Threats and threatening approaches to politicians: A survey of Norwegian parliamentarians and cabinet ministers
Research report by Tore Bjørgo and Emilie Silkoset.
82% of politicians have experienced at least one form of unwanted behaviour or threats, or have received some kind of hateful messages, whether through direct contact or via social media.
40% have been subjected to serious incidents. These incidents involve actual or attempted attacks, threats (also directly or indirectly via social media) to attack the politician or people close to them, or damage to their property or personal belongings.
More politicians were subjected to harassment and threats via social media than previously. This seems to be a growing trend.
The extent to which parliamentarians are susceptible is linked to political parties and issues rather than to the coalition government. The most susceptible group is Progress Party (FrP) politicians, while politicians from the Conservative Party (Høyre, meaning ”Right”) are among the least susceptible. Both parties were in government during this parliamentary term, with the prime minister from the Conservative Party.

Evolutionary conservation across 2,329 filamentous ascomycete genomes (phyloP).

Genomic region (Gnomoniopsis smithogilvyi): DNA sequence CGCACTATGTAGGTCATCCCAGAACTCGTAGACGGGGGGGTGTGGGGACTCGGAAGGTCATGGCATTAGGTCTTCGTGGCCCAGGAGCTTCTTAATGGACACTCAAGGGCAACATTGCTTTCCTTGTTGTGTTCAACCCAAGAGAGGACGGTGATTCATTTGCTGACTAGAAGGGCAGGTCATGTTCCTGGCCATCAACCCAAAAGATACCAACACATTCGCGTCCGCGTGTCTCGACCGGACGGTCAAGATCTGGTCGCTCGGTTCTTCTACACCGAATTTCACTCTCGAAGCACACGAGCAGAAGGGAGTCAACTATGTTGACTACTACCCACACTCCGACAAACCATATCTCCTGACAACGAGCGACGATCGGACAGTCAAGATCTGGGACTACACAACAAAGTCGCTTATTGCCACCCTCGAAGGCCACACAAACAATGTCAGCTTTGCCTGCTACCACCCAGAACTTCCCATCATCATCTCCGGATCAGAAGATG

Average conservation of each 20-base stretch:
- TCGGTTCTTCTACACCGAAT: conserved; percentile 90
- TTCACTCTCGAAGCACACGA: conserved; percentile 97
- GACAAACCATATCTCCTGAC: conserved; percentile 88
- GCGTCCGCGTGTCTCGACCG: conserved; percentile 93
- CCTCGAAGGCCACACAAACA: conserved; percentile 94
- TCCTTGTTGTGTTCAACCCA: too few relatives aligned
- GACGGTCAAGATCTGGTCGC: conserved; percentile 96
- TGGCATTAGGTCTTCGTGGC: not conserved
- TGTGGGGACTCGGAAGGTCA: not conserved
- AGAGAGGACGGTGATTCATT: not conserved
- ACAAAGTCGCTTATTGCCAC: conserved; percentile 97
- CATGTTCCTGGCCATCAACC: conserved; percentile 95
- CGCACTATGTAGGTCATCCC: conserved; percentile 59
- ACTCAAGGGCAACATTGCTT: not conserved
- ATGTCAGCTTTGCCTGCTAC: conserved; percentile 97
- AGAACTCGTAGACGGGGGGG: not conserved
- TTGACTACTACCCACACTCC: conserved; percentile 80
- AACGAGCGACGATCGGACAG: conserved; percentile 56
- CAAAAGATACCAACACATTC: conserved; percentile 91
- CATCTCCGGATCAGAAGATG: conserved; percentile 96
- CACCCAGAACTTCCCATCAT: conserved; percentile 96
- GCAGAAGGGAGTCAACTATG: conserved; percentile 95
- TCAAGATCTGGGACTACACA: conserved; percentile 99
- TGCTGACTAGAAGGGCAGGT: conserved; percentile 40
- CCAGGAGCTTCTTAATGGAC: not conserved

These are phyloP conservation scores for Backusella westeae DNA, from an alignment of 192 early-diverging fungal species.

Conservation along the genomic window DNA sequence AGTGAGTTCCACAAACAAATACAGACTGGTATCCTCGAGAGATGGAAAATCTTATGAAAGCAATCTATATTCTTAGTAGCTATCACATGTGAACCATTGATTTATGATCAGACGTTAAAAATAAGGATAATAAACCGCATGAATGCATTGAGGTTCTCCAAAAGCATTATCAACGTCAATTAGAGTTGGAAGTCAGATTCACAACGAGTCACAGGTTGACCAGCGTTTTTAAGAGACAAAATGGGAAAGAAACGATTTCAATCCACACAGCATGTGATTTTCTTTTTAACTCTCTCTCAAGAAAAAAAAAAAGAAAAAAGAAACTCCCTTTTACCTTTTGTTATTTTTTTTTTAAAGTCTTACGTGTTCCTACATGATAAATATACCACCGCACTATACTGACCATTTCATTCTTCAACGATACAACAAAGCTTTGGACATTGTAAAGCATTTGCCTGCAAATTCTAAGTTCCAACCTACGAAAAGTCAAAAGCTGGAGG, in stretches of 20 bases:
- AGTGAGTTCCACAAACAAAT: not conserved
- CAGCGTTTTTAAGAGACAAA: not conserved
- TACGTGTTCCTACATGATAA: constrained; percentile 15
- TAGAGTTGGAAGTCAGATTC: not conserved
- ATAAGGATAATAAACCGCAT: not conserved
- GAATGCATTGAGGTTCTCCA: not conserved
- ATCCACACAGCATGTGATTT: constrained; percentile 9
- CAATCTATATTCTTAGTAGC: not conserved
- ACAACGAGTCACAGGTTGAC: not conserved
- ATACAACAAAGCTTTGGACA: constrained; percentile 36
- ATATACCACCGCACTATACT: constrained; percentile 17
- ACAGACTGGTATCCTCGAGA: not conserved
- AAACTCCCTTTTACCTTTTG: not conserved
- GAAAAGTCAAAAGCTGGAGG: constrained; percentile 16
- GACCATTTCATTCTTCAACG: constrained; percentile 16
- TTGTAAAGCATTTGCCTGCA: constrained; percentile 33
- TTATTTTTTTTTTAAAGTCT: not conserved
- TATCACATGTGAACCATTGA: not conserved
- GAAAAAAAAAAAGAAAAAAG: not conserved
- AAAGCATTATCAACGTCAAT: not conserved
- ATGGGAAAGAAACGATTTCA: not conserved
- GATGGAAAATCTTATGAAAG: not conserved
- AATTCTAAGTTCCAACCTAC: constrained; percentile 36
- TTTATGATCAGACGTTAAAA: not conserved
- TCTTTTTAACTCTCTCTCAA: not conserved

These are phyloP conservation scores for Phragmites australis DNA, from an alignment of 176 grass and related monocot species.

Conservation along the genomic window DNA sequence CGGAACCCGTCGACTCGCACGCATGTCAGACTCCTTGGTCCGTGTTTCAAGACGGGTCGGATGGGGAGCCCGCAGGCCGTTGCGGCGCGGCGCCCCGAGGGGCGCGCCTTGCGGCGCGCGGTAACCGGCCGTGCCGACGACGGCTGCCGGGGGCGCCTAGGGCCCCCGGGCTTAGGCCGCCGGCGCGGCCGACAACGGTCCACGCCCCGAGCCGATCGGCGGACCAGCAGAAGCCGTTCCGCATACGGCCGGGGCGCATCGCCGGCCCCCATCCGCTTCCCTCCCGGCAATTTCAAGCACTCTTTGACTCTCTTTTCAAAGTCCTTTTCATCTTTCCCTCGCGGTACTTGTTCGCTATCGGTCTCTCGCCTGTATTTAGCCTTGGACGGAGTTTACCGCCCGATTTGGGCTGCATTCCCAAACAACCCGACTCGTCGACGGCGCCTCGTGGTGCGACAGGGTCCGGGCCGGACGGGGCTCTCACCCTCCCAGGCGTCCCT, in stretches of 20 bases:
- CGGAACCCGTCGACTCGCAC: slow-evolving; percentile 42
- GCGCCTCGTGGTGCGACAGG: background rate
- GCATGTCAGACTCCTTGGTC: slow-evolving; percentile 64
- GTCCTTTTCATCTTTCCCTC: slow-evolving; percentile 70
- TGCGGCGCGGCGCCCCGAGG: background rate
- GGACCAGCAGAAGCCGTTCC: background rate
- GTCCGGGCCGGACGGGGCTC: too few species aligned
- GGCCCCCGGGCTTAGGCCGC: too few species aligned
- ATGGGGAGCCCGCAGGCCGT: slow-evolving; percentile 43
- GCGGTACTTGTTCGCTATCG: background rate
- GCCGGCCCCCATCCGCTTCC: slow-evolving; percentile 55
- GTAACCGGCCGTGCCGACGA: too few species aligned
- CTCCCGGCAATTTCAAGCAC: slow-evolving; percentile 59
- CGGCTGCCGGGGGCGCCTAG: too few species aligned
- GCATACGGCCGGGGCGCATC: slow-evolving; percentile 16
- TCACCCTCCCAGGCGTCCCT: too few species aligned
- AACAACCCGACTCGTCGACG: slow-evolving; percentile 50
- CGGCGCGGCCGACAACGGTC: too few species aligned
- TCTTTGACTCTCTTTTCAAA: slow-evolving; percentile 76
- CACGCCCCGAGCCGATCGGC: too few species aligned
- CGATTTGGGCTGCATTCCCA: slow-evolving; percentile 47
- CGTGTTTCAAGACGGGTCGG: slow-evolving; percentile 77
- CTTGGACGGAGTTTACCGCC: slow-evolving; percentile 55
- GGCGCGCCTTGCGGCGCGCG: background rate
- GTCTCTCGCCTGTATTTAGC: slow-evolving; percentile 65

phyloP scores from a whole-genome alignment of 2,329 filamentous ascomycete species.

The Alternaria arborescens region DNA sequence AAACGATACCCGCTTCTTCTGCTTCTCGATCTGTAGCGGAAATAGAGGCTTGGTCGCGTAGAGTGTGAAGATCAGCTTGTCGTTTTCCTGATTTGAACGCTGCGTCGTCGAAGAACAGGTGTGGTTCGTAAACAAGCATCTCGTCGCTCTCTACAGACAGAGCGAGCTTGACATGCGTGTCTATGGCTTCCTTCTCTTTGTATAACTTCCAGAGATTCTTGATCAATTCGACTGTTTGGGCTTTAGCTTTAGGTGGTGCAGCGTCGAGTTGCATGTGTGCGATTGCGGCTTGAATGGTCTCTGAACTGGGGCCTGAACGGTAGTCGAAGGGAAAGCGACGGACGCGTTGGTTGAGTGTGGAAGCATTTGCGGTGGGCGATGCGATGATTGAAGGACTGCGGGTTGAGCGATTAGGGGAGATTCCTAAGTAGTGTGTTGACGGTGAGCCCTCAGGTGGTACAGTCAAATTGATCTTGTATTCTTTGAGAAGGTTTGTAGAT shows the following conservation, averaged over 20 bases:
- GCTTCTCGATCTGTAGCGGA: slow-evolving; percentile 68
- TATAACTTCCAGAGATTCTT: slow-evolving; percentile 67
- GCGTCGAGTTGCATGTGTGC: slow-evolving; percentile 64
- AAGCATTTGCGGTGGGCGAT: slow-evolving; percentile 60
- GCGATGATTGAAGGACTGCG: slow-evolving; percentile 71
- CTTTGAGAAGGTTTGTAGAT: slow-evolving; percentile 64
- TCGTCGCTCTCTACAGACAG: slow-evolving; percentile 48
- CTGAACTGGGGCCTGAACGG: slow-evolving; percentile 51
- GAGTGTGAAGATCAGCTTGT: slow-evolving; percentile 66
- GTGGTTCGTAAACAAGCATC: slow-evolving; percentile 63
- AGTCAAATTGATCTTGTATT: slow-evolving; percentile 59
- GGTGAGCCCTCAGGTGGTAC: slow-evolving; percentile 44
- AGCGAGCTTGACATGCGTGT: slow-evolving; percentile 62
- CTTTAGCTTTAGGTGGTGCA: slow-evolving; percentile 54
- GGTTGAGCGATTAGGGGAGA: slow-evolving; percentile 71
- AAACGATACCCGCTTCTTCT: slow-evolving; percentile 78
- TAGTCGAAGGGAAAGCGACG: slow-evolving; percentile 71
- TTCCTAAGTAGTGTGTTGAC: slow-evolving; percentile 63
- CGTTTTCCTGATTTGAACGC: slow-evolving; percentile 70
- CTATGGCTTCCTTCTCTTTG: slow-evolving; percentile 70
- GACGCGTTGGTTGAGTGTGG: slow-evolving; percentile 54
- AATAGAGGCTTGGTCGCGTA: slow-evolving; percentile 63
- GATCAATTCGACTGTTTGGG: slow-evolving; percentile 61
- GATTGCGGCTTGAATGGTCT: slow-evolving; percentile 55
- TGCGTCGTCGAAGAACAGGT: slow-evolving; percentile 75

The experience of undesirable incidents has an impact on both the private lives and political activity of politicians. Our findings show that the consequences for private life have fallen from 42% in 2013 to 27% in 2017. In the case of political activity, there was a slight increase, from 13% to 17%. There is a clear link between the seriousness of the incidents and their impact on the politicians’ behaviour.
The article can be found here: Threats and threatening approaches to politicians: A survey of Norwegian parliamentarians and cabinet ministers. Oslo: Norwegian Police University College. PHS Forskning 2018:5 (English edition of Bjørgo & Silkoset 2017).